But I couldn't keep on denying what was in front of my eyes. My son, Ben, not only couldn't talk by the age of three, he couldn't comprehend the simplest things said to him. He wouldn't make eye contact. He was anxious, distracted, and although he reacted to noise, he often wouldn't turn when I spoke to him. Finally, I knew I had to act. I took him to a speech and hearing clinic. To those professionals and personal friends who were unfamiliar with Ben, questions surrounding mental retardation (a cognitive problem) and/or autism (a social and communication problem) arose from his presentation.

I have learned to never underestimate a mother's intuition. The people who had these questions about my son were highly respected professionals with all the modern diagnostic tools. They certainly should have been able to know what was wrong with Ben. But as I looked into my son's eyes, I knew they were missing something. I had no idea what the problem was. But I did know with certainty that he was not retarded, that he was not autistic, and so I set out on a journey. It is that journey I want to share with you, for although in a literal sense it is the specific journey of Ben and me, it is also the journey that every parent in the world takes to learn the truth and help his or her child.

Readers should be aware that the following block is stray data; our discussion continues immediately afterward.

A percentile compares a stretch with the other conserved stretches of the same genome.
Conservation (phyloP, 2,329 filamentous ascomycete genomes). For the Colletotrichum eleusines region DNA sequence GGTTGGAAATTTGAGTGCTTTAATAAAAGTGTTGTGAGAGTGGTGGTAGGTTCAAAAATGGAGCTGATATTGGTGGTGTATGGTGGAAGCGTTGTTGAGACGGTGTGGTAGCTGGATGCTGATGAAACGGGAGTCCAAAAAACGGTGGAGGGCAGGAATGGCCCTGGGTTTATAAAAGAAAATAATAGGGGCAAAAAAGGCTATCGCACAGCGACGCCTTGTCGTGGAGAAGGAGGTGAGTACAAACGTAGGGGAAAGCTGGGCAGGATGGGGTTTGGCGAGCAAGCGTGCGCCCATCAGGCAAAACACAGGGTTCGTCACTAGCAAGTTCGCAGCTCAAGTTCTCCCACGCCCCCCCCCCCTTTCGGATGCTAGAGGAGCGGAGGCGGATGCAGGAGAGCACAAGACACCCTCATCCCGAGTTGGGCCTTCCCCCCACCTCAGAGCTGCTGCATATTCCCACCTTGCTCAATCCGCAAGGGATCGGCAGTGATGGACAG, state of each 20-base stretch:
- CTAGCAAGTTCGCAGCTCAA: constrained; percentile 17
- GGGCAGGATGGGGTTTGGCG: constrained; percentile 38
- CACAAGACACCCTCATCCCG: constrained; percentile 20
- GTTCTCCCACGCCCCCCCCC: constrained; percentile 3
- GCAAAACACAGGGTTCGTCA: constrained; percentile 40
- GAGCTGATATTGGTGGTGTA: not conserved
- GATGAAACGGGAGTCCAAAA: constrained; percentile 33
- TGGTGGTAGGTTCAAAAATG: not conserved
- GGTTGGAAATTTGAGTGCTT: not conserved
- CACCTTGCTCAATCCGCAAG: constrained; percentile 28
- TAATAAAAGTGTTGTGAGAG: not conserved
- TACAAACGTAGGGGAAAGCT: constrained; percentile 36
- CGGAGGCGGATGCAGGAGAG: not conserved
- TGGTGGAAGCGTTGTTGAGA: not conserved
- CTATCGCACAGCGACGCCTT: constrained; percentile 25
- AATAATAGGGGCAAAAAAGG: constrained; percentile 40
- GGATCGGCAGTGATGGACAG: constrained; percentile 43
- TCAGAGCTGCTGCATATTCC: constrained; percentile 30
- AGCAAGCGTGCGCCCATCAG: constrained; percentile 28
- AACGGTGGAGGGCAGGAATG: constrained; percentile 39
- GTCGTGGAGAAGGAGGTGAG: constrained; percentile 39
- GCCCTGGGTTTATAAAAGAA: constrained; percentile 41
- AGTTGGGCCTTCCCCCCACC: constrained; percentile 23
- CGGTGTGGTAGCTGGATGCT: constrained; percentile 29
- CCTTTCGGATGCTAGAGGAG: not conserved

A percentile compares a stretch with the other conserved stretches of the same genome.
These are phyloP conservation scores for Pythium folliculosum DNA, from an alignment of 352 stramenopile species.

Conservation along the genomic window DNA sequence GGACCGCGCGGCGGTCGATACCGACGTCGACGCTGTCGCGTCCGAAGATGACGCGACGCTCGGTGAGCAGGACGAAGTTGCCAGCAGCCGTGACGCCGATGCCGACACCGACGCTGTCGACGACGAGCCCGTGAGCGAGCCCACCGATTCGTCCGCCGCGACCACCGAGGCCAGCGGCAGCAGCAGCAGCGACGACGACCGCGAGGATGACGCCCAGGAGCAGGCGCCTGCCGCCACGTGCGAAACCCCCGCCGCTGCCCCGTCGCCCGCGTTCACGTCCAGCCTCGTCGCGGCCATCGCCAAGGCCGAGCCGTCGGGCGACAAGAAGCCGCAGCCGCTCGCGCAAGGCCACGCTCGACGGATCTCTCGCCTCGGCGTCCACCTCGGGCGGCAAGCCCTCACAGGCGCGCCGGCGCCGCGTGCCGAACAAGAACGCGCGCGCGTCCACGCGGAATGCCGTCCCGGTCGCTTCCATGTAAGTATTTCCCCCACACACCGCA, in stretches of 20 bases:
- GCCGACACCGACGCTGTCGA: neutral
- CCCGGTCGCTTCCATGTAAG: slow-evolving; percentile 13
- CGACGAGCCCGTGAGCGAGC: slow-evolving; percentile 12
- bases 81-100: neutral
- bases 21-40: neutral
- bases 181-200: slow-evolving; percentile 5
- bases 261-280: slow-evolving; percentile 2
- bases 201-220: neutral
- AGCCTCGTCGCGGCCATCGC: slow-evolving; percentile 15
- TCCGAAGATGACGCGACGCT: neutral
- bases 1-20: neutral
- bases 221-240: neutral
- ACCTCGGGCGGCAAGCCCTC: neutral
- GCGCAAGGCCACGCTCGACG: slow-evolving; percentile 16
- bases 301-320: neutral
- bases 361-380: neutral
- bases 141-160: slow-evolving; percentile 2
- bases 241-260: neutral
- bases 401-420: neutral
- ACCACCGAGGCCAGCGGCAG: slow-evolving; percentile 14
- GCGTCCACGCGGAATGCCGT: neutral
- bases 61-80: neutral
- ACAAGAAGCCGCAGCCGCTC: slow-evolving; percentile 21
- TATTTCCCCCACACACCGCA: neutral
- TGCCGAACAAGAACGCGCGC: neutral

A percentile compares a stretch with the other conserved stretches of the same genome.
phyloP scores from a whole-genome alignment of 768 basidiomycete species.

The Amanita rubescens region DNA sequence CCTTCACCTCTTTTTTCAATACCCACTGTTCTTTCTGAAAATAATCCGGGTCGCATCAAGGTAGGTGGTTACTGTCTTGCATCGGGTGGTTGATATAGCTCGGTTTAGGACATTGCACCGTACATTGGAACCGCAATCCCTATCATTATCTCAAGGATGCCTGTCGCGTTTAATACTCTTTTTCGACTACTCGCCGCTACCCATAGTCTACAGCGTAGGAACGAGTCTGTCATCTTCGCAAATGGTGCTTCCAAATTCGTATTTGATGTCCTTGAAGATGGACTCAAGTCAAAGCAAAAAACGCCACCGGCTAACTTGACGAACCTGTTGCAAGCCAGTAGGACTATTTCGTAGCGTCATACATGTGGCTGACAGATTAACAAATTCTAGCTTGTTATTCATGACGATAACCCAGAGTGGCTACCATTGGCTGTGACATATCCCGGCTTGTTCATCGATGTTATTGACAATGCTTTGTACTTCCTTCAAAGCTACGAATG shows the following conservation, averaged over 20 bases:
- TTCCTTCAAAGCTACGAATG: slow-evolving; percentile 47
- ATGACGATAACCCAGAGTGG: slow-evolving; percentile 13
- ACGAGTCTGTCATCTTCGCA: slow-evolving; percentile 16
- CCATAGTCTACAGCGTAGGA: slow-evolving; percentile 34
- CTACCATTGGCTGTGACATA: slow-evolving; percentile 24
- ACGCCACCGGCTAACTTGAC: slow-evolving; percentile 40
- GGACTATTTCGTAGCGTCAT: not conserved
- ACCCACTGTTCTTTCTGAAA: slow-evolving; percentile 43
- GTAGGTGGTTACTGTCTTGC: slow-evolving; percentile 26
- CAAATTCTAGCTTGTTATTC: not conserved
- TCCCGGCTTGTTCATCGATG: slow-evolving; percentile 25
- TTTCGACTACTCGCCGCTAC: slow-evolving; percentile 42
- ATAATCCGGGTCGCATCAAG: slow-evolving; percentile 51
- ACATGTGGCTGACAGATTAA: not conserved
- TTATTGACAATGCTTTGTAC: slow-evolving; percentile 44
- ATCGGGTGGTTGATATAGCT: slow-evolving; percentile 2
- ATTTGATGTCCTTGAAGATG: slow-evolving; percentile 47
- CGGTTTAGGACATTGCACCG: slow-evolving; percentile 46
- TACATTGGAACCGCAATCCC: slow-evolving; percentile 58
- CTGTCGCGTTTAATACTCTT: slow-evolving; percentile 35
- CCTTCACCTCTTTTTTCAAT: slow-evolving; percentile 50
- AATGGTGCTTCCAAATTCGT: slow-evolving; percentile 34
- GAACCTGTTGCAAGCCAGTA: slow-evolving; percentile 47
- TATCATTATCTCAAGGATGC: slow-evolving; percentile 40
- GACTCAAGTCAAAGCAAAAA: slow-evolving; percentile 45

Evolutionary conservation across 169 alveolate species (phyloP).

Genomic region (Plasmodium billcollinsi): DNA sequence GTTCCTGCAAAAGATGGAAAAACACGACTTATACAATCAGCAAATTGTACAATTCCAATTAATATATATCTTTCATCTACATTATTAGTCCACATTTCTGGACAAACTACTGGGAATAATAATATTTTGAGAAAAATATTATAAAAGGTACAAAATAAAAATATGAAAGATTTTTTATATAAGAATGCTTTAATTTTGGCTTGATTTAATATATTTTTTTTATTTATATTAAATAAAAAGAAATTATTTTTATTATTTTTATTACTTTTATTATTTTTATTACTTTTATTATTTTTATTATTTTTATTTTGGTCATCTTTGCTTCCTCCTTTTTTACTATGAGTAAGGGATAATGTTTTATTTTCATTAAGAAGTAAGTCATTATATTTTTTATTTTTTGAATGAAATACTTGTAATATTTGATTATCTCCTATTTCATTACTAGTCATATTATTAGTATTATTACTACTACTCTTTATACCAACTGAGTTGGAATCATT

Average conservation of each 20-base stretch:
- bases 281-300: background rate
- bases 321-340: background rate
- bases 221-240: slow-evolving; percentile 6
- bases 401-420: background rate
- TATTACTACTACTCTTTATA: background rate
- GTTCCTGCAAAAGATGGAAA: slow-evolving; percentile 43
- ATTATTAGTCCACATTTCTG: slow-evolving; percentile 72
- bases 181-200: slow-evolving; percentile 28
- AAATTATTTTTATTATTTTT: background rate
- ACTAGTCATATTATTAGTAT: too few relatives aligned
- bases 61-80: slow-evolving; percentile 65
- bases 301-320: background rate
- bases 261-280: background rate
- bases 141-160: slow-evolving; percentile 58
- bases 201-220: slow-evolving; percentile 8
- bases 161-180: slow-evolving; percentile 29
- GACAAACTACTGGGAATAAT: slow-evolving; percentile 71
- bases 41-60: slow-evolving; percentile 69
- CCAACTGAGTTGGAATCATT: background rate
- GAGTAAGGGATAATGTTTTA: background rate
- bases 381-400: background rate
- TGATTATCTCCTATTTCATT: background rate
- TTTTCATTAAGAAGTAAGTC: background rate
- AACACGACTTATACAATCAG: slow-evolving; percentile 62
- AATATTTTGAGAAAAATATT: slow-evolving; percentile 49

. . .

"So Ben is pretty much like what you see when you evaluate kids with speech problems?" I brushed my skirt off and sat in a cold chair, my ankle hurting slightly. I was sure he was typical of what they saw. They probably saw a lot worse. They probably got kids referred from all over the state for evaluations.

Rita looked directly at me. "No. Ben has a significant delay. Very significant. Much more so than what we typically come across."

I don't recall much after that. Rita kept talking and I kept nodding and smiling and pretending to understand. I couldn't let my guard down. Couldn't let them see how I felt inside. Not until I understood it myself. Before we left, Rita took us to see the preschool room. We had to take an elevator up to the ground floor.